Recent consulting engagements have found me helping customers define what Office365 means to them & what value they see in its use. They are lucky to have licenses and are seeking help to understand how they drive value from the investment.
You’ve heard the sales pitches: Office365 – The platform to solve ALL your needs! From meetings, to document management, working with people outside your organisation, social networking, custom applications, business process automation, forms & workflow, analytics, security & compliance, device management…the list goes on and is only getting bigger!
When I hear Office365 described – I often hear attributes religious people give to God.
- It’s everywhere you go – Omnipresent
- It knows everything you do – Omniscient
- It’s so powerful it can do everything you want – Omnipotent
- It’s unified despite having multiple components – Oneness
- It can punish you for doing with the wrong thing – Wrathful
It’s taking on a persona – how long before it becomes self-aware!?
If it can really meet ALL your needs, how do we define its use, do we just use it for everything? Where do we start? How do we define what it means if it can do everything?
Enter limitation. Limitation is a powerful idea that brings clarity through constraint. It’s the foundation on which definition is built. Can you really define something that can do anything?
The other side would suggest limiting technology constrains thinking and prevents creativity. I don’t agree. Limitation begets creativity. It helps zero-in thinking and helps create practical, creative solutions with what you have. Moreover, having modern technology doesn’t make you a creative & innovative organisation. It’s about culture, people & process. As always, technology is a mere enabler.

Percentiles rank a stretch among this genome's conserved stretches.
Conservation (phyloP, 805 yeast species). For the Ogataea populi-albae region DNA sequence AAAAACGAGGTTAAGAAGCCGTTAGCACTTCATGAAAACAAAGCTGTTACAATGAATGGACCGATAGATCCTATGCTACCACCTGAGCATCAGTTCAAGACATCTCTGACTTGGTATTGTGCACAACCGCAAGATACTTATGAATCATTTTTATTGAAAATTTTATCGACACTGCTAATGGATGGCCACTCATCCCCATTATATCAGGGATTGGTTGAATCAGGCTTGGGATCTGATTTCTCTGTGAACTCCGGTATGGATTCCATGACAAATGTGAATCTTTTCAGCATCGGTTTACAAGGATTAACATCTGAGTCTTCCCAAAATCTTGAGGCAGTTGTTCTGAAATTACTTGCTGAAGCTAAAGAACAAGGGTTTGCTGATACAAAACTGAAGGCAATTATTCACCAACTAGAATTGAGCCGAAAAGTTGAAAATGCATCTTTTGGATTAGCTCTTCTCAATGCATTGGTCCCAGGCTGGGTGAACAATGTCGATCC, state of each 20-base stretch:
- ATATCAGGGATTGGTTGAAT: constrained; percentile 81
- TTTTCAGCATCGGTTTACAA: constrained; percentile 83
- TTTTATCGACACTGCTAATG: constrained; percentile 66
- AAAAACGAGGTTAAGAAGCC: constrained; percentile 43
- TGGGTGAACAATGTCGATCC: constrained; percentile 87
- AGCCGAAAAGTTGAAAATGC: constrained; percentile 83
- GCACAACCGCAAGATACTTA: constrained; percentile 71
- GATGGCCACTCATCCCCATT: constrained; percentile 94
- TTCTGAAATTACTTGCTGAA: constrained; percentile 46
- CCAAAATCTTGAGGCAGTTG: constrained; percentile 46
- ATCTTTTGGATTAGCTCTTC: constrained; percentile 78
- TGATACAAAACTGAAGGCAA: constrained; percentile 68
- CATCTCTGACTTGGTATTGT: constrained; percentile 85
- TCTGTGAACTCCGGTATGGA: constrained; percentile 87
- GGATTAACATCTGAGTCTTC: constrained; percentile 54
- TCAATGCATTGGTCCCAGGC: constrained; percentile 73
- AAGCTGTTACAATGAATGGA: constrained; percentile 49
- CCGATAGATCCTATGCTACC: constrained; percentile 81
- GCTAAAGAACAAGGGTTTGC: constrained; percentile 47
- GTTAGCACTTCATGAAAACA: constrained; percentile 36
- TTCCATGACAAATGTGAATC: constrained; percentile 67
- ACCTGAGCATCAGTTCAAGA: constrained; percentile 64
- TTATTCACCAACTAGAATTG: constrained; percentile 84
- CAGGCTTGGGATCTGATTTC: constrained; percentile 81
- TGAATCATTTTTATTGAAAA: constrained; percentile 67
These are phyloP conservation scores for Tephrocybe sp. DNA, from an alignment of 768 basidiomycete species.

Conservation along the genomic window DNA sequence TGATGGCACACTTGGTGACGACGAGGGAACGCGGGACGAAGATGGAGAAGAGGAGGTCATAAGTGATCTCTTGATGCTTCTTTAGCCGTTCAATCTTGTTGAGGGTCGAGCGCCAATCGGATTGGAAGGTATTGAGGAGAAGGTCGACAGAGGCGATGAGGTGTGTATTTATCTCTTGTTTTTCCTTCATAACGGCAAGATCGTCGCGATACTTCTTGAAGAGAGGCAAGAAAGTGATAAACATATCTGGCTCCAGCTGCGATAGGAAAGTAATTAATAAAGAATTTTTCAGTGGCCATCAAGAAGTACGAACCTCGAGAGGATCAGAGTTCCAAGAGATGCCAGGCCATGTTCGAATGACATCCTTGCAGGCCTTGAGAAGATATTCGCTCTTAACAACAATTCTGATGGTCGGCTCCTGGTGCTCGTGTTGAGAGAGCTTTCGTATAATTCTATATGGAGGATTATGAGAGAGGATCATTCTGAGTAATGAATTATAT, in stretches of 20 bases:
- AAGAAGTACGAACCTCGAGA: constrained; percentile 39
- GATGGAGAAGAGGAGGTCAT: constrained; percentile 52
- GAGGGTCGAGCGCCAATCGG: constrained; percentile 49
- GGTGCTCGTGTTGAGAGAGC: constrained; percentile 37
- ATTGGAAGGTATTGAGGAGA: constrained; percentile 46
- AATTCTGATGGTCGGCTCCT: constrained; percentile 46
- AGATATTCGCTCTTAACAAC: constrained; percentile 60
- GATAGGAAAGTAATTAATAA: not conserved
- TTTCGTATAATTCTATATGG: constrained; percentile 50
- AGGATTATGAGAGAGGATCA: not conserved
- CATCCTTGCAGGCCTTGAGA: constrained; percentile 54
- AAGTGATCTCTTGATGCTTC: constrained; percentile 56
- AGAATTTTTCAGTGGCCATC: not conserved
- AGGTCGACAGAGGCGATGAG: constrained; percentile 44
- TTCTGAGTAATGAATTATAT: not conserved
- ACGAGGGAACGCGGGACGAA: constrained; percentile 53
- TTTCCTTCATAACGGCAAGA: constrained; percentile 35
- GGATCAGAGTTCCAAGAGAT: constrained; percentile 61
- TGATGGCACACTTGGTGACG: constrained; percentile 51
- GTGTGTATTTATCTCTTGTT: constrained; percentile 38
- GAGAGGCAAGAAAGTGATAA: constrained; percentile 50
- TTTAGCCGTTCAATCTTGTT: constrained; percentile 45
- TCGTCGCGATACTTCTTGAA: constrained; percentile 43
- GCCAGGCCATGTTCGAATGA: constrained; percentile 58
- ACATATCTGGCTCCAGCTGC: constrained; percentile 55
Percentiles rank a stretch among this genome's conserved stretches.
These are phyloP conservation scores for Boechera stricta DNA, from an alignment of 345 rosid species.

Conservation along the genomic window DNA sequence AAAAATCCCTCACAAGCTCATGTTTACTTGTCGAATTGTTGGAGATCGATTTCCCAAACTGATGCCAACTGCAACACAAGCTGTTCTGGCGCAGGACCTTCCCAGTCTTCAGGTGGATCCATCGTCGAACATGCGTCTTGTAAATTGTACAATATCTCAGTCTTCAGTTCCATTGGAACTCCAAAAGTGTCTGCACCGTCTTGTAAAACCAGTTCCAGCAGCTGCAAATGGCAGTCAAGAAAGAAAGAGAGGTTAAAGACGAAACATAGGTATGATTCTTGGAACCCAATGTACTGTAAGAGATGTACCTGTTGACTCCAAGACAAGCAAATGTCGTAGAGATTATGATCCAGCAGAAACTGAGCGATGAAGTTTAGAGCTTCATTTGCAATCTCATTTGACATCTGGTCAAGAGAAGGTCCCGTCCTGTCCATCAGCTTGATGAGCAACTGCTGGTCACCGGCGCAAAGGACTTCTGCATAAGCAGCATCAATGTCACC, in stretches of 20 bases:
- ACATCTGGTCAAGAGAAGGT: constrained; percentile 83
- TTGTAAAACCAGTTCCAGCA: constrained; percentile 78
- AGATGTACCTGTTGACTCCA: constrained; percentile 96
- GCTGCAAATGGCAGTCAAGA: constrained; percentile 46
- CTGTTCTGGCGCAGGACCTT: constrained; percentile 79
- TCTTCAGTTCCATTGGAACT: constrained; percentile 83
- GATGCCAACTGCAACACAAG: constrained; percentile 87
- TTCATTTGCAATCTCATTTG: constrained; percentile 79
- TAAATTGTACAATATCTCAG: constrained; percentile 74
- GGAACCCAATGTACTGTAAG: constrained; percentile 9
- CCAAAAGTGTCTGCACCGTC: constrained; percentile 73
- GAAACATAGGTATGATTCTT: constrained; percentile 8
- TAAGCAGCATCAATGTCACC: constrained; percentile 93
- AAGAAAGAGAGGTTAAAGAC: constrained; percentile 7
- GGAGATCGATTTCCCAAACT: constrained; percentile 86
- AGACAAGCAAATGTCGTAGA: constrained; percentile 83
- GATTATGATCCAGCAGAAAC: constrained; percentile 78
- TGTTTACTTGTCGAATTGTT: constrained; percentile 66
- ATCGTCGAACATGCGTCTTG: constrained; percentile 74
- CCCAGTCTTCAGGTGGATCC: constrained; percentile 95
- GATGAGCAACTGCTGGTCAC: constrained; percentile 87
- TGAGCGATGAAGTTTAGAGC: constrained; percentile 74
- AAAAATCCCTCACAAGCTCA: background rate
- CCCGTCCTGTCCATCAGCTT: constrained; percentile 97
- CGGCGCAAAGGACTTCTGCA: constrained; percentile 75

What can’t we use Office365 for?
Sometimes its easier to start here. Working with Architecture teams to draw boundaries around the system helps provide guidance for appropriate use. They have a good grasp on enterprise architecture and reasons why things are the way they are. It helps clearly narrow use cases & provides a definition that makes sense to people.
- We don’t use it to share content externally because of..
- We can’t use it for customer facing staff because of…
- We don’t use it for Forms & Workflow because we have <insert app name here>
- We can’t don’t use it as a records management system because we have …
Office365 Use cases – The basis of meaning
Microsoft provide some great material on generic use cases. Document collaboration, secure external sharing, workflow, managing content on-the-go, making meetings more efficient etc. These represent ideals and are
sometimes too far removed from the reality of your organisation. Use them as a basis and further develop them with relevance to your business unit or organisation.
Group ideation workshops, discussions & brainstorming sessions are a great way to help draw out use cases. Make sure you have the right level of people, not too high & not too low. You can then follow-up with each and drill in to the detail and see the value the use case provides.
Get some runs on the board
Once you’ve defined a few use cases, work with the business to start piloting. Prove the use case with real-life scenarios. Build the network of people around the use cases and start to draw out and refine how it solves pain, for here is where true value appears. This can be a good news story that can be told to other parts of the business to build excitement.
Plan for supply & demand
Once you some have runs on the board, if successful, word will quickly get out. People will want it. Learn to harness this excitement and build off the energy created. Be ready to deal with sudden increase in supply.
On the demand side, plan for service management. How do people get support? Who support it? How do we customise it? What the back-out plan? How do we manage updates? All the typical ITIL components you’d expect should be planned for during your pilots.
Office365 Roadmap to remove limitations & create new use cases
They are a meaningful way to communicate when value will be unlocked. IT should have a clear picture of business value is and how it will work to unlock the capabilities the business needs in order for it to be successful.
Roadmaps do a good at communicating this. Though typically, they are technology focused. This might be a great way to help unify the IT team, but people on the receiving end wont quiet understand. Communicate using their language in ways they understand i.e. what value it will provide them, when & how it will help them be successful.